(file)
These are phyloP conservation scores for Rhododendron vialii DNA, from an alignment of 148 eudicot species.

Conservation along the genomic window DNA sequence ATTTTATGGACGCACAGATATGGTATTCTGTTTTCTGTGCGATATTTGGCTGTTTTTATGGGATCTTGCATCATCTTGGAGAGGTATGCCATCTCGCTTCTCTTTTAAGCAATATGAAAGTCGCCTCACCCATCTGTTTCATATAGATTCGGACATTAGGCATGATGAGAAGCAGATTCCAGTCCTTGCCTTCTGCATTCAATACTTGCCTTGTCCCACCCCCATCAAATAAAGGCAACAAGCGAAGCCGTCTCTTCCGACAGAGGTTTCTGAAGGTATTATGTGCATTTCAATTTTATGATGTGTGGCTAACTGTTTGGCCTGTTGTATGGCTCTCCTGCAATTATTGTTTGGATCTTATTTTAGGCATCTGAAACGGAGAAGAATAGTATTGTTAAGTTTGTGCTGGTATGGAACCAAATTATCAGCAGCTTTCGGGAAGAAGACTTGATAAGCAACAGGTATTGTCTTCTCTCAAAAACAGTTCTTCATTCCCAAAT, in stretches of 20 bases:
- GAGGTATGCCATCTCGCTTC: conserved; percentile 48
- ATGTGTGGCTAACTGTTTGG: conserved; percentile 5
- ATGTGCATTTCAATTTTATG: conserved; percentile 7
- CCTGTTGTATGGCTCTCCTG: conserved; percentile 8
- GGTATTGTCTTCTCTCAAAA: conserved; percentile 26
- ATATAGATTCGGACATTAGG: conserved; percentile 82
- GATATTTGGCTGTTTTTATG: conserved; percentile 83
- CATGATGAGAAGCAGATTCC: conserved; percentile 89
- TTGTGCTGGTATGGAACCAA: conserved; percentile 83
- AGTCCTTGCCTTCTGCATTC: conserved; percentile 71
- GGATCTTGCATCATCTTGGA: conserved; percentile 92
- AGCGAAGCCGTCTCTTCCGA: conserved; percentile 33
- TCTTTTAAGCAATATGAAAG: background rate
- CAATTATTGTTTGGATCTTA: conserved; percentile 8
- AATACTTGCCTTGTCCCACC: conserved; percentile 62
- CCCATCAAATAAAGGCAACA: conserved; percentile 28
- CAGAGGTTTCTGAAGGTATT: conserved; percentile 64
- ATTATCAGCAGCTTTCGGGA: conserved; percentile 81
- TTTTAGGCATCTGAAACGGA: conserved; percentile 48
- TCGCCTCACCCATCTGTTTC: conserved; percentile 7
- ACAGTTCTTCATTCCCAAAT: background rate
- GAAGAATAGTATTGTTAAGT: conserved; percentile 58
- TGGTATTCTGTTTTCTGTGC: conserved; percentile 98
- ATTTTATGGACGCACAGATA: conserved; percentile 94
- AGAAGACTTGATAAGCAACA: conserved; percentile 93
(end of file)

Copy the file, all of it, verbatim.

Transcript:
These are phyloP conservation scores for Rhododendron vialii DNA, from an alignment of 148 eudicot species.

Conservation along the genomic window DNA sequence ATTTTATGGACGCACAGATATGGTATTCTGTTTTCTGTGCGATATTTGGCTGTTTTTATGGGATCTTGCATCATCTTGGAGAGGTATGCCATCTCGCTTCTCTTTTAAGCAATATGAAAGTCGCCTCACCCATCTGTTTCATATAGATTCGGACATTAGGCATGATGAGAAGCAGATTCCAGTCCTTGCCTTCTGCATTCAATACTTGCCTTGTCCCACCCCCATCAAATAAAGGCAACAAGCGAAGCCGTCTCTTCCGACAGAGGTTTCTGAAGGTATTATGTGCATTTCAATTTTATGATGTGTGGCTAACTGTTTGGCCTGTTGTATGGCTCTCCTGCAATTATTGTTTGGATCTTATTTTAGGCATCTGAAACGGAGAAGAATAGTATTGTTAAGTTTGTGCTGGTATGGAACCAAATTATCAGCAGCTTTCGGGAAGAAGACTTGATAAGCAACAGGTATTGTCTTCTCTCAAAAACAGTTCTTCATTCCCAAAT, in stretches of 20 bases:
- GAGGTATGCCATCTCGCTTC: conserved; percentile 48
- ATGTGTGGCTAACTGTTTGG: conserved; percentile 5
- ATGTGCATTTCAATTTTATG: conserved; percentile 7
- CCTGTTGTATGGCTCTCCTG: conserved; percentile 8
- GGTATTGTCTTCTCTCAAAA: conserved; percentile 26
- ATATAGATTCGGACATTAGG: conserved; percentile 82
- GATATTTGGCTGTTTTTATG: conserved; percentile 83
- CATGATGAGAAGCAGATTCC: conserved; percentile 89
- TTGTGCTGGTATGGAACCAA: conserved; percentile 83
- AGTCCTTGCCTTCTGCATTC: conserved; percentile 71
- GGATCTTGCATCATCTTGGA: conserved; percentile 92
- AGCGAAGCCGTCTCTTCCGA: conserved; percentile 33
- TCTTTTAAGCAATATGAAAG: background rate
- CAATTATTGTTTGGATCTTA: conserved; percentile 8
- AATACTTGCCTTGTCCCACC: conserved; percentile 62
- CCCATCAAATAAAGGCAACA: conserved; percentile 28
- CAGAGGTTTCTGAAGGTATT: conserved; percentile 64
- ATTATCAGCAGCTTTCGGGA: conserved; percentile 81
- TTTTAGGCATCTGAAACGGA: conserved; percentile 48
- TCGCCTCACCCATCTGTTTC: conserved; percentile 7
- ACAGTTCTTCATTCCCAAAT: background rate
- GAAGAATAGTATTGTTAAGT: conserved; percentile 58
- TGGTATTCTGTTTTCTGTGC: conserved; percentile 98
- ATTTTATGGACGCACAGATA: conserved; percentile 94
- AGAAGACTTGATAAGCAACA: conserved; percentile 93